The Women’s European Championship began in 1984 with a four-team tournament consisting of Sweden, England, Denmark and Italy.
The championships have grown significantly in terms of the number of nations competing, media coverage and attendance since the inaugural competition 38 years ago, and Euro 2022 could be the biggest yet.
With tickets selling out fast and both Wembley and Old Trafford in use at Euro 2022, a host of new attendance records could be broken in the summer. Here are the record crowds that Euro 2022 hopes to improve.
Sweden hosted Euro 2013, and talismanic Lotte Schelin’s goals helped propel them to the final four, where they faced the might of Germany.
Played at the Gamla Ullevi in Gothenburg, Germany cruised to a 1-0 victory, with Dzsenifer Marozsán scoring the decisive first-half goal to secure his team’s place in the European Championship final for the sixth successive tournament.
The Euro 2001 final drew the biggest crowd for the European Championship in over a decade at Ulm’s Donaustadion.
Hosts Germany beat Sweden 1-0 thanks to Claudia Muller’s goal in extra time, the only time in the history of the European Women’s Championship that the final has been decided thanks to a golden goal.
The third Women’s Euro Cup took place in West Germany in 1989, with West Germany sealing their first title in front of a home crowd of 21,000 at the Stadion an der Bremer Brucke in Osnabruck.
It was a comfortable victory for the hosts, who beat Norway 4-1.
The Euro 2005 final took place at Ewood Park and saw Germany secure their fourth successive European crown with a 3–1 victory over Norway.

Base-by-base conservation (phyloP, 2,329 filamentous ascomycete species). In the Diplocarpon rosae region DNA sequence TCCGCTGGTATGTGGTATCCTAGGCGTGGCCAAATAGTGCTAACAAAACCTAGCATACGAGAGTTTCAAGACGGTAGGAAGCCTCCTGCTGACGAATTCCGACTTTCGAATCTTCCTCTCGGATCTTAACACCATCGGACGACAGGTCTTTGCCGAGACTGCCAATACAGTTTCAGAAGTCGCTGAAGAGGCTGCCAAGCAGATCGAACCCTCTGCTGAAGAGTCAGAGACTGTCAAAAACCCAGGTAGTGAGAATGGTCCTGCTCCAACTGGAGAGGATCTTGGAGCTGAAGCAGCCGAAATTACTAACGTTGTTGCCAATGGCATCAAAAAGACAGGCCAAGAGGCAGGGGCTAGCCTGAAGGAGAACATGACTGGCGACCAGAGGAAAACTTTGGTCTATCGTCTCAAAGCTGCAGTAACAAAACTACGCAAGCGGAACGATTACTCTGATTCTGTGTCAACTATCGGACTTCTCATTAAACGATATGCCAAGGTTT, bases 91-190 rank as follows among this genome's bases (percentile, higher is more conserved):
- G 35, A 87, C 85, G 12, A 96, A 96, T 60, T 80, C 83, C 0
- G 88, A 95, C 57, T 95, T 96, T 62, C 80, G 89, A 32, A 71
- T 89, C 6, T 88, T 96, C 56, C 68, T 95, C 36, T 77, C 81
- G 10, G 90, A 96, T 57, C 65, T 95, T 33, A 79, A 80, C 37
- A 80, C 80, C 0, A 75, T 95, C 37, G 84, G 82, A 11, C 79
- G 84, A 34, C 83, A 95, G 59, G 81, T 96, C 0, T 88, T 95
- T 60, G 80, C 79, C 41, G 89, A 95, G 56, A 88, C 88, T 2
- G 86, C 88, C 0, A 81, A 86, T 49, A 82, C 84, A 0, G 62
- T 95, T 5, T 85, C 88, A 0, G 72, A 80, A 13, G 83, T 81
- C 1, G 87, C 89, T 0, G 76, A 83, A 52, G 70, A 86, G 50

As was customary in the Euro 2000 finals, it was the Inka Grings and Birgit Prinz show. The lethal German striker duo each scored a goal, and Grings sealed the tournament’s golden boot.
The third-highest group stage attendance in the history of the European Women’s Championship was set in the opening match of Euro 2017.
Hosts the Netherlands, with their orange army of fans in tow, welcomed Norway to Utrecht’s Stadion Galgenwaard and kicked off their Euro 2017 campaign with a 1-0 victory thanks to Shanice van de Sanden’s goal in the second half.
The home crowd turned out in force for England at Euro 2005, with over 25,000 in attendance for their final group match against Sweden at Ewood Park.
It would be the Lionesses’ last game of the tournament as they bowed out in the group stage following a 1–0 loss, Anna Sjostrom scoring the decisive goal in three minutes.
The highest attendance at the Women’s Euro semi-finals came at Euro 2017, when hosts the Netherlands put on an electric performance to book their place in the Women’s Euro final for the first time.
Facing a sea of orange at De Grolsch Veste in Enschede, the Netherlands had an absolute field day down the flanks and won 3-0.
The Netherlands returned to the scene of their semi-final triumph to conclude their memorable campaign at Euro 2017 with a 4-2 victory over Denmark.
Despite losing a goal in less than six minutes, the hosts bounced back, with Vivianne Miedema grabbing a brace, and the Netherlands were crowned European champions in front of a raucous home crowd.
The largest attendance for a group stage match in Euro Women’s history came at the City of Manchester Stadium (as it was then known) for England’s opening match of Euro 2005.
It was a sight to be savored, with England blowing a two-goal lead near the end of regulation time, only for a teenage Karen Carney to come up with a winner in the 91st minute.
Germany versus Norway at Euro 2013 drew an all-time record crowd for the Women’s Euro Cup, with 41,301 in attendance at the Friends Arena in Stockholm.
In the match, Germany secured their eighth European title, the sixth in a row, with a 1-0 win thanks to Anja Mittag’s goal.